Did You Know?

Some interesting facts on the War of 1812:

Constructing Canada's Identity

  • The War of 1812 is an important milestone in the lead-up to the 150th anniversary of Canada's Confederation in 2017.
  • Canada would not exist had the American invasion of 1812-15 been successful.
  • The end of the war laid the foundation for Confederation and the emergence of Canada as a free and independent nation.
  • Under the Crown, Canada’s society retained its linguistic and ethnic diversity, in contrast to the greater conformity demanded by the American Republic.

Establishing borders in North America

  • The Treaty of Ghent re-established the borders between British North America (Canada) and the United States to their 1811 configuration. The Treaty called for a joint British-U.S. boundary commission that would confirm the border between Canada and the United States in the years following the war. This boundary between neighbours is now the world's longest undefended border.  

Building a peaceful North-American relationship

  • The end of the War marked the beginning of two centuries of peaceful relations, close cooperation and friendship between Canada and the United States.

Historical Legacies

  • The War was an important chapter in Canada's military history, with many modern reserve regiments from Ontario, Quebec and Atlantic Canada tracing their origins to this conflict.
  • The Rideau Canal was conceived after the war as a military supply route linking the Ottawa River with Kingston and providing a more secure means of transportation for troops and supplies from Montreal to reach the forts and dockyards of Upper Canada.

Important figures

  • Laura Secord never made chocolate. She was a Canadian heroine of the War of 1812. Her warning British forces of an impending American attack contributed to the British and First Nations victory at the Battle of Beaver Dams in which an American attacking force of nearly 500 soldiers was taken prisoner.
  • While Laura Secord is the best known heroine of the War, many other women risked their lives helping the British cause.
  • Statues of Major-General Sir Isaac Brock, Lieutenant-Colonel Charles Michel d'Irumberry de Salaberry, and Laura Secord—all important Canadian figures in the War of 1812—are part of the Valiants Memorial in Confederation Square in Ottawa.
  • Major-General Sir Isaac Brock was appointed to the Order of Bath for his success in the capture of Detroit, but died at the Battle of Queenston Heights before learning of his new honour.
  • While Tecumseh is the best-known Aboriginal leader of the War of 1812, Mohawk War Chief John Norton often led more warriors into battle.

Economic consequences

  • Throughout the War of 1812, many gunboats and large warships were constructed at the Kingston Naval Yard, an important British warships building facility on Lake Ontario. Other dockyards were located in York (Toronto); Amherstburg, in Upper Canada; and Île aux Noix, on the Richelieu River in Lower Canada.
  • During the War, the British and Americans issued "letters of marque," which allowed private ship owners to become privateers to prey on enemy commercial shipping. Many ship owners made a fortune selling the ships and cargoes they captured.

Other interesting facts

  • The British purposely chose to dress their soldiers in red coats so they could be seen by the enemy from a long distance. Enemies had to wait until the redcoats were 100 metres away before shooting at them with the day's inaccurate firearms. Untrained foes were intimidated by the advancing redcoats, usually overestimating the size of the advancing British force.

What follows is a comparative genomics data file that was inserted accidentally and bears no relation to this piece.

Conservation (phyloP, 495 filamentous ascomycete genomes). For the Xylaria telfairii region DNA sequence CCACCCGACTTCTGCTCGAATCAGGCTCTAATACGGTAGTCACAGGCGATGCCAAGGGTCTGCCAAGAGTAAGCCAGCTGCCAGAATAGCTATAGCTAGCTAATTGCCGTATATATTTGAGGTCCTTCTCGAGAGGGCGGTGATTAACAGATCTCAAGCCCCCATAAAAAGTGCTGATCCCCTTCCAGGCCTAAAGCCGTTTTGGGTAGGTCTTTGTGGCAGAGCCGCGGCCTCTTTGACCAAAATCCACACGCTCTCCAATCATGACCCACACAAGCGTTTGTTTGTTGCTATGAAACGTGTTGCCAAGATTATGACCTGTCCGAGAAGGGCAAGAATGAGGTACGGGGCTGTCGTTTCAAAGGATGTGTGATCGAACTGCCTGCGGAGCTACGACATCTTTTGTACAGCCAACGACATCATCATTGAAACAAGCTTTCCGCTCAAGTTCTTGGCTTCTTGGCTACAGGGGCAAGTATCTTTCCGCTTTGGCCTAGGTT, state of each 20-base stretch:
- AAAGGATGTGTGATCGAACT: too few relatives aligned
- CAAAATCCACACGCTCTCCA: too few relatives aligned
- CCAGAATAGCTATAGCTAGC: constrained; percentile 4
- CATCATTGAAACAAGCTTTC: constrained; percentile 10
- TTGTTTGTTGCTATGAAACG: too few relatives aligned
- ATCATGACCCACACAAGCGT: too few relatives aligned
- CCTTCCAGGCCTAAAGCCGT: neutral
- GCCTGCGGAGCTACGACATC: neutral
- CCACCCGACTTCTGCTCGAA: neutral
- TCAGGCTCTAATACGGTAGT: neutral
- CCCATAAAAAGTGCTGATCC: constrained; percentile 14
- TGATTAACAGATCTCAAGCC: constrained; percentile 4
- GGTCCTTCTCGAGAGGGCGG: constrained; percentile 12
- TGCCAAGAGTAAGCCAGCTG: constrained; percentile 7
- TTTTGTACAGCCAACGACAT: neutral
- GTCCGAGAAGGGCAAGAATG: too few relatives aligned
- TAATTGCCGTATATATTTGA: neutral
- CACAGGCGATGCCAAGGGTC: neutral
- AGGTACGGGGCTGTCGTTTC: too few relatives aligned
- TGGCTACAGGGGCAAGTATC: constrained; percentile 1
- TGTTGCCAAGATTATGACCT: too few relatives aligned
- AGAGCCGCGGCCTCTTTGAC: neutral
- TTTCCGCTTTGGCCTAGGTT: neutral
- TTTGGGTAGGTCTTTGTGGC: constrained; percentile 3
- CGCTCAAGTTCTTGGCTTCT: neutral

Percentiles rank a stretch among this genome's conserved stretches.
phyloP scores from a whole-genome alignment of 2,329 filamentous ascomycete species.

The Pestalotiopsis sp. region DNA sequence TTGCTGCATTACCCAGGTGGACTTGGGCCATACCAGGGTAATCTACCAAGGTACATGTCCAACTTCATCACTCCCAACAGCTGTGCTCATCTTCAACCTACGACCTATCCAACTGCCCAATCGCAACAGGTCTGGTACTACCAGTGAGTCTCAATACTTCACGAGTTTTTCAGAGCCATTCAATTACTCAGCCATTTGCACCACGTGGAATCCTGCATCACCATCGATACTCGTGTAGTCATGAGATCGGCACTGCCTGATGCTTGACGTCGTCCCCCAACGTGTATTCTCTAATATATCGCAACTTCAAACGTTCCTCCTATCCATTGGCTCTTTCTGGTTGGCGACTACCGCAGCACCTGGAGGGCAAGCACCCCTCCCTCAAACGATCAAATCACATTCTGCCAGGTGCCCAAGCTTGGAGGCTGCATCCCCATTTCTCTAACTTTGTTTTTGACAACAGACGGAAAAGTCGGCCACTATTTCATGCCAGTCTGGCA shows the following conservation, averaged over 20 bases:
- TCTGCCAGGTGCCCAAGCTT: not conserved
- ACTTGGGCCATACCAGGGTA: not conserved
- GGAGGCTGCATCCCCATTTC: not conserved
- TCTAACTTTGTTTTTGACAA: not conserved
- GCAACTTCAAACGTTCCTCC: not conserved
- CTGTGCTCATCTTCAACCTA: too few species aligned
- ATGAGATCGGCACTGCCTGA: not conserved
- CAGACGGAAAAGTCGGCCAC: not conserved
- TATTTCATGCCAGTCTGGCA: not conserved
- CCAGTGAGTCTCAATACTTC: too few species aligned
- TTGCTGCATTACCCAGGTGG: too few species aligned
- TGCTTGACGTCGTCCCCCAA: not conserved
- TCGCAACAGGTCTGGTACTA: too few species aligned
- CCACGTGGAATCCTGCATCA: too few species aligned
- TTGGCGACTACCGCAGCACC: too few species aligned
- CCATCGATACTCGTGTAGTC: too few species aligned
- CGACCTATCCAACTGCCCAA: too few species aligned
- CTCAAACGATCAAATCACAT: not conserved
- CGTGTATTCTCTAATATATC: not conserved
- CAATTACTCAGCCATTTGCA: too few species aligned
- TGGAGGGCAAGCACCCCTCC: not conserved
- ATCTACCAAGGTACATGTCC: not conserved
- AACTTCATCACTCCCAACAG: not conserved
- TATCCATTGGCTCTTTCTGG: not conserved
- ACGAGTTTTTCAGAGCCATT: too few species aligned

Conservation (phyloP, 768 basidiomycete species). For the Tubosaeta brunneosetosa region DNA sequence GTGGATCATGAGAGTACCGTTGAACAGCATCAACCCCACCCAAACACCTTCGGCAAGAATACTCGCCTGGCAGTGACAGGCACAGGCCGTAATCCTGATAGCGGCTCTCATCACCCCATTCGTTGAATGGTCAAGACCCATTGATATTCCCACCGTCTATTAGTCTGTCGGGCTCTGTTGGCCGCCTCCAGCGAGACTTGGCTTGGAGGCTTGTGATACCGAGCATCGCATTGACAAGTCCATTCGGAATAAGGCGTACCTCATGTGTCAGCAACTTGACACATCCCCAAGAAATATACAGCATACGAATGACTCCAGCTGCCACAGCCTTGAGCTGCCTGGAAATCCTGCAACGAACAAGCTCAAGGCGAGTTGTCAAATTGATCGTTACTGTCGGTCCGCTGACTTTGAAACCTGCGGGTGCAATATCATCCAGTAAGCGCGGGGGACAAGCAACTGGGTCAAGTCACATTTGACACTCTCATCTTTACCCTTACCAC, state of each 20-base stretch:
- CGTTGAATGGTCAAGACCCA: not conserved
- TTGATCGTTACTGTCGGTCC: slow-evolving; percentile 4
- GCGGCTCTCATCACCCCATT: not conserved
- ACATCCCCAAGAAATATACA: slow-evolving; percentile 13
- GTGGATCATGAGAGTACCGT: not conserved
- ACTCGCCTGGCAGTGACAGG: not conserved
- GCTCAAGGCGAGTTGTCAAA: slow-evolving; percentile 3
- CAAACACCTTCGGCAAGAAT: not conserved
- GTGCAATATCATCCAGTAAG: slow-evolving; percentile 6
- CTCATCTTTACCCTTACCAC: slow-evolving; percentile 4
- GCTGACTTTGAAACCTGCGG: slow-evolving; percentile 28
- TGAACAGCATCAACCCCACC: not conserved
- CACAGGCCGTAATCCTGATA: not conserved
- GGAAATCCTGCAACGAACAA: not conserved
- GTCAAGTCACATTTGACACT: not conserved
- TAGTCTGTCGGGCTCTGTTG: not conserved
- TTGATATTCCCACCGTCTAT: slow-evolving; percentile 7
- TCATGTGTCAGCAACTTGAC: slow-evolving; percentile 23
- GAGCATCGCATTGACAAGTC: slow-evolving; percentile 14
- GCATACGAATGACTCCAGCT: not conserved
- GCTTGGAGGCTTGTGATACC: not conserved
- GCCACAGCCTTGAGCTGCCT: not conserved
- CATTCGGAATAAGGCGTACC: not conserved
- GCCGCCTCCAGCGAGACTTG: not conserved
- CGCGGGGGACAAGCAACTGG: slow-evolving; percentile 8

• Many of the Upper Canadian militiamen who helped defeat American invasions were recent American immigrants to Upper Canada.
  • In Lower Canada (Quebec), French-Canadian militia played a vital role in defending Canada against invasion – most notably at the battles of Chateauguay and Crysler’s Farm where numerically superior American forces were defeated and the capture of Montreal prevented.
  • Without the alliance with First Nations during the war, the defence of Canada would probably not have been successful. First Nations played instrumental roles in many important victories including Michilimackinac, Detroit, Queenston Heights, Beaver Dams, Chateauguay and Crysler’s Farm.
  • In Canada, many Black volunteers fought in the defence of Canada fearing that the invading Americans would return them to slavery. One notable unit was the “Coloured Corps” which fought at Queenston Heights and was partially made up of persons who had escaped slavery in the United States.
  • The defeat of the American invasion would not have succeeded without the combined efforts of the British army and Royal Navy, assisted by English- and French-speaking militiamen and First Nations allies.
  • The Treaty of Ghent did not immediately end the war. It did not come into effect until it was ratified. Since overseas communications were slow and carried by boat, it took several weeks for the document to reach the United States, where it was ratified on February 16 and came into effect on February 18, 1815. In the meantime, battles were fought in New Orleans and at Fort Bowyer, in Alabama.
  • There were no anaesthetics during the War of 1812. Many soldiers wounded in battle had arms and legs amputated by army surgeons while being held down firmly as the limb was cut off with knives and saws. To prevent the injured man from biting through his tongue in pain, a lead musket ball or bullet was held between his teeth. The phrase "biting the bullet" originates from this practice.
  • A trip from England to Canada that takes several hours today by plane, could take as long as three months by sea in 1812.